One of Roanoke’s tallest structures, the Poff Federal Building, was named for Richard H. Poff long before he died in 2011. The honor seems befitting. The Radford native was a decorated World War II bomber pilot and later a lawyer who went on to represent the Sixth Congressional District for 10 consecutive terms.
Poff was a chief drafter of the 25th Amendment to the U.S. Constitution, and after his service in Congress, he had a 16-year stint as a justice on the Supreme Court of Virginia. After his death, accolades poured forth from the likes of former Gov. Linwood Holton, then-U.S. Rep. Bob Goodlatte and then-Gov. Bob McDonnell.
Why, then, is Poff buried in an unmarked grave in a Christiansburg cemetery? That’s something Chris Tuck wants to know. The lawyer and Montgomery County supervisor stumbled upon this conundrum recently, as a part of an annual project he performs for veterans’ graves.
For each Memorial Day, Tuck locates a deceased veteran from Montgomery County whose grave lacks the military honors it deserves. To rectify that, Tuck works with the veteran’s family, the Veterans Administration and staffers in U.S. Rep. Morgan Griffith’s office.
There are forms to fill out for the cemetery, Tuck said, and for the VA, and once everything gets approved, the federal agency provides an engraved headstone, Tuck said. But the process isn’t necessarily a quick one.
Tuck’s 2018 Memorial Day project was on behalf of Leon Willard, who died at age 20 on Aug. 13, 1968, eight days after he landed in Vietnam. Tuck helped Willard’s sister fill out the necessary paperwork, and Griffith’s office shepherded the process to secure a correct marker.
This year, the headstone denoting that Willard had earned a Bronze Star finally arrived. While dealing with its installation at Sunset Cemetery on North Franklin Street, Tuck learned about Richard Poff’s unmarked grave.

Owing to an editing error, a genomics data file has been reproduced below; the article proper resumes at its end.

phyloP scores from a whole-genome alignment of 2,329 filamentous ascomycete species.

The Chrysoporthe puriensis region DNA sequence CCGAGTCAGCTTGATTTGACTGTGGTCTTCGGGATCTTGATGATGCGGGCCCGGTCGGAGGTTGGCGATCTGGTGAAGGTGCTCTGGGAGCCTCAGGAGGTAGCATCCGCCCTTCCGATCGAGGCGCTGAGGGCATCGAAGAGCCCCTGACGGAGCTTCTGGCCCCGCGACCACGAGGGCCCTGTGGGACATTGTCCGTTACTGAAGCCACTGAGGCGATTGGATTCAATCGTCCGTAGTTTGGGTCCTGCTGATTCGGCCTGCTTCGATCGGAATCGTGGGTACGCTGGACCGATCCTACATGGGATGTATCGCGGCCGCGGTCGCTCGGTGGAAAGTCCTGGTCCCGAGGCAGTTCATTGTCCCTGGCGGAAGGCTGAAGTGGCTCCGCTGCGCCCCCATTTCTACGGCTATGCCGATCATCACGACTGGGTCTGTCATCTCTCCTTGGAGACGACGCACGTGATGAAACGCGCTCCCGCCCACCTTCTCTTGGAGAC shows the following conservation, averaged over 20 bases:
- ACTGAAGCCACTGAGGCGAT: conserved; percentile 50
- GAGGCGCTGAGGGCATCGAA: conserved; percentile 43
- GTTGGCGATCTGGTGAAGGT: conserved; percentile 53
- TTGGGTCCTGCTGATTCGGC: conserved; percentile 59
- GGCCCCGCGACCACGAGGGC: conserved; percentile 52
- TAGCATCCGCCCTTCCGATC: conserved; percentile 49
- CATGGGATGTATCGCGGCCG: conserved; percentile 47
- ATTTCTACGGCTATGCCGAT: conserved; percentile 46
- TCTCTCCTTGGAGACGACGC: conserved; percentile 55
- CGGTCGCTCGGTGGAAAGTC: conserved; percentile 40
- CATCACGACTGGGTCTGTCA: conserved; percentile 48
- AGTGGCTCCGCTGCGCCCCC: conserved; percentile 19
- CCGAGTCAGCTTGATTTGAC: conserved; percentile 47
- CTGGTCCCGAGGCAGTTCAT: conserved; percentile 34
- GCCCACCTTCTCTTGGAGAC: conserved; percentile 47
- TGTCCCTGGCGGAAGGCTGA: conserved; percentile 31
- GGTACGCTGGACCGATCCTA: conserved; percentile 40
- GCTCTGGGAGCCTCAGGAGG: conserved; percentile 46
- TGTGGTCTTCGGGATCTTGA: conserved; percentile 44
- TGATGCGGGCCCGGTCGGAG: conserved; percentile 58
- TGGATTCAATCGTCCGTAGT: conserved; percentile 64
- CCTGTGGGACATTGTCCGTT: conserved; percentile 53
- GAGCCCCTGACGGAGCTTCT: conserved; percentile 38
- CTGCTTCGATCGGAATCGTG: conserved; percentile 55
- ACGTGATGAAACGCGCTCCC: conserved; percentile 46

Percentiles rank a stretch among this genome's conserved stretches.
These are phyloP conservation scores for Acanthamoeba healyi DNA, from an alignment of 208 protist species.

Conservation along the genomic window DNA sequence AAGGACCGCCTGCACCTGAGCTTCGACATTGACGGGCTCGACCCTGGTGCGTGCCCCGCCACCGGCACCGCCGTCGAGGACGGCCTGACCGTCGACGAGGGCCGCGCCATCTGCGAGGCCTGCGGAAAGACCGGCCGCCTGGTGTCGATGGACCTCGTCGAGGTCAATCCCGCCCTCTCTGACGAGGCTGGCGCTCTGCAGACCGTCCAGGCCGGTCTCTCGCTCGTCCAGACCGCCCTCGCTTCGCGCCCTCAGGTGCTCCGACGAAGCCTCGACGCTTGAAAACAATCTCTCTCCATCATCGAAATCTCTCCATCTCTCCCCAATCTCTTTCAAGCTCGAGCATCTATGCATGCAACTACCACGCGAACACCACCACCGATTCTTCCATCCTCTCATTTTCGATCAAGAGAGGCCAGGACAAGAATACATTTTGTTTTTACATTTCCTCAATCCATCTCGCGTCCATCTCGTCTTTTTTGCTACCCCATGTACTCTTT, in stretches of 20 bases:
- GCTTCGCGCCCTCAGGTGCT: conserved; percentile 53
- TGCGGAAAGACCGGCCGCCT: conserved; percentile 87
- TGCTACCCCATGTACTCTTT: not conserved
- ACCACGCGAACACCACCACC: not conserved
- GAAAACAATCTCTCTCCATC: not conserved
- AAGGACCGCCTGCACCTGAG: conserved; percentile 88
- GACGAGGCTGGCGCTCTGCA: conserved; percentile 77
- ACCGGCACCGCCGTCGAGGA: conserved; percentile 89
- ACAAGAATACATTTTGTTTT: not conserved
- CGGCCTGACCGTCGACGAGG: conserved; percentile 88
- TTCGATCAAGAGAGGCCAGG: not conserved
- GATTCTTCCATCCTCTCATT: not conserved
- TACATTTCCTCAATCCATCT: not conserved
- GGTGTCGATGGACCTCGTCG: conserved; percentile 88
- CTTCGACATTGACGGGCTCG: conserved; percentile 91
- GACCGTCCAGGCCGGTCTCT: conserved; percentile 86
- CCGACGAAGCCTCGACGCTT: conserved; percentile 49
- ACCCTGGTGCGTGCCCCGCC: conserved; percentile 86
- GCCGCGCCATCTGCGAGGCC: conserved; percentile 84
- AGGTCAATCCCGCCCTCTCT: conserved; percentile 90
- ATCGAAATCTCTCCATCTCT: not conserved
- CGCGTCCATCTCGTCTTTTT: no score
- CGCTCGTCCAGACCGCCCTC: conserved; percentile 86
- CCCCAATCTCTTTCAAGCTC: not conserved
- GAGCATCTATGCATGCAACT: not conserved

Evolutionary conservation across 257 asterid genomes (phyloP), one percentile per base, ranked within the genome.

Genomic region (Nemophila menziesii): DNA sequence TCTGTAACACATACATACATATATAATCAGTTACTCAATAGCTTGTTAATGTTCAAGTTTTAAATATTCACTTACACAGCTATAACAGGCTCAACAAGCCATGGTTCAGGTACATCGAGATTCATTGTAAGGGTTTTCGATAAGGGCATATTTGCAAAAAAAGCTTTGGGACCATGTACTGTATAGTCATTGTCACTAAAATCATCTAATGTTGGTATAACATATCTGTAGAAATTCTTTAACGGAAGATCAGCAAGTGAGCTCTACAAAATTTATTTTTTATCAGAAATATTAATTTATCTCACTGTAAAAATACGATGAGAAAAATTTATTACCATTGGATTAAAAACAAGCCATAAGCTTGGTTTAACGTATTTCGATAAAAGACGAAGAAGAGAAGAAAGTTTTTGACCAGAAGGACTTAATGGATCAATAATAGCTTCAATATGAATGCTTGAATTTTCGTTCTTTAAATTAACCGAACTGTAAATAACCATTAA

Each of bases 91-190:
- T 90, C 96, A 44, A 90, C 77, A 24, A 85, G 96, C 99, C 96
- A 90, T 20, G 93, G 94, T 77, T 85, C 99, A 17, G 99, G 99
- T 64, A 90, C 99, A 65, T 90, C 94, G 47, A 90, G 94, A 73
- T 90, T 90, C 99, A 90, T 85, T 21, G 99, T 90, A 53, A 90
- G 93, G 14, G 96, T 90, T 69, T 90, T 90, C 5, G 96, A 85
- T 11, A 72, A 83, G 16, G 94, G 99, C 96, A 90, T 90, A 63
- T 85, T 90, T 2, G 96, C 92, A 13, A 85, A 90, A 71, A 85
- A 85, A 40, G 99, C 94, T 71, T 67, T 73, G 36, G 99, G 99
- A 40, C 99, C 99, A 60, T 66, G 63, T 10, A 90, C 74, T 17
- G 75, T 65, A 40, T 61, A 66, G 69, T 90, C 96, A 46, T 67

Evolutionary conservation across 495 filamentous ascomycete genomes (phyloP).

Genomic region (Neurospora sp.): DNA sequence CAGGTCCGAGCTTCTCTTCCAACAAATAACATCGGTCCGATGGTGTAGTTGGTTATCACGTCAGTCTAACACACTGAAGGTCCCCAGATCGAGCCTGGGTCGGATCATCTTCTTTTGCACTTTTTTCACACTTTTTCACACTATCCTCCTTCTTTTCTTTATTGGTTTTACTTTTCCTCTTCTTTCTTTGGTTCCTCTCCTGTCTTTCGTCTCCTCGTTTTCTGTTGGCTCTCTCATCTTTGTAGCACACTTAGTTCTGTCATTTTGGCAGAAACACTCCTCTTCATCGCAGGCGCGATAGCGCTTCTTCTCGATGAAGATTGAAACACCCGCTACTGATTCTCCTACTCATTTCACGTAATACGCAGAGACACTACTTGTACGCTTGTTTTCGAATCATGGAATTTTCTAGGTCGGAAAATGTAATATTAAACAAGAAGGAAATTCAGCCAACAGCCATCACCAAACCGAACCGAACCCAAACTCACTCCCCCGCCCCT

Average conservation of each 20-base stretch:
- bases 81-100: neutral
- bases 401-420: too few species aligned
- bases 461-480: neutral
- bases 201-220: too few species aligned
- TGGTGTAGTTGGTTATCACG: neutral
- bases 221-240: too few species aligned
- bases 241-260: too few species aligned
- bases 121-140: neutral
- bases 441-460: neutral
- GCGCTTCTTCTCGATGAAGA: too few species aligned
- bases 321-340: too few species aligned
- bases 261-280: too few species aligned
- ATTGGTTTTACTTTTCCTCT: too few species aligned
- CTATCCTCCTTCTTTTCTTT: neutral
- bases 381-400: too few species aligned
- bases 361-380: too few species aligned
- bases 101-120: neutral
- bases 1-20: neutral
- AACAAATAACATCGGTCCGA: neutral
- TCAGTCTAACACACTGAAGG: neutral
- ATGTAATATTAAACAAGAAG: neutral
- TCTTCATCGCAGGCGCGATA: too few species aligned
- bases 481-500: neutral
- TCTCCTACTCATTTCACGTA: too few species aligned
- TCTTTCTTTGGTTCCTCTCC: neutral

That information came from Kevin Poff (who’s no relation to Richard Poff), cemeterian for the Town of Christiansburg. The former congressman is buried next to his wife, Jo Ann T. Poff, who died in 1978.
“His wife has a marker, and they have what they call a family stone,” Kevin Poff told me. “It just says, ‘POFF.’ The funeral home was out of Richmond. No one’s contacted me since he’s been buried.”
Tuck couldn’t believe it.
“Poff has been dead for eight years. He flew 35 combat missions in World War II, and he was awarded the Distinguished Flying Cross,” Tuck said. “He’s got a building named after him in Roanoke. ... but he doesn’t have a headstone” in Christiansburg.
Poke a little into Poff’s background, and it’s no wonder a big federal courthouse bears his name. The Radford native was raised in Christiansburg, and until his surprising election in 1952 he was known as a lawyer who spoke with a country twang and had a knuckle-bruising handshake.
According to one article following his death, “some women took off their rings before offering their hands to the congressman.”
His election in 1952 — at age 29 — astonished many pols because the Sixth District seat had been held by Democrats since Reconstruction. Poff freely admitted that he rode to a slim victory on the coattails of that year’s presidential winner, Republican Dwight D. Eisenhower.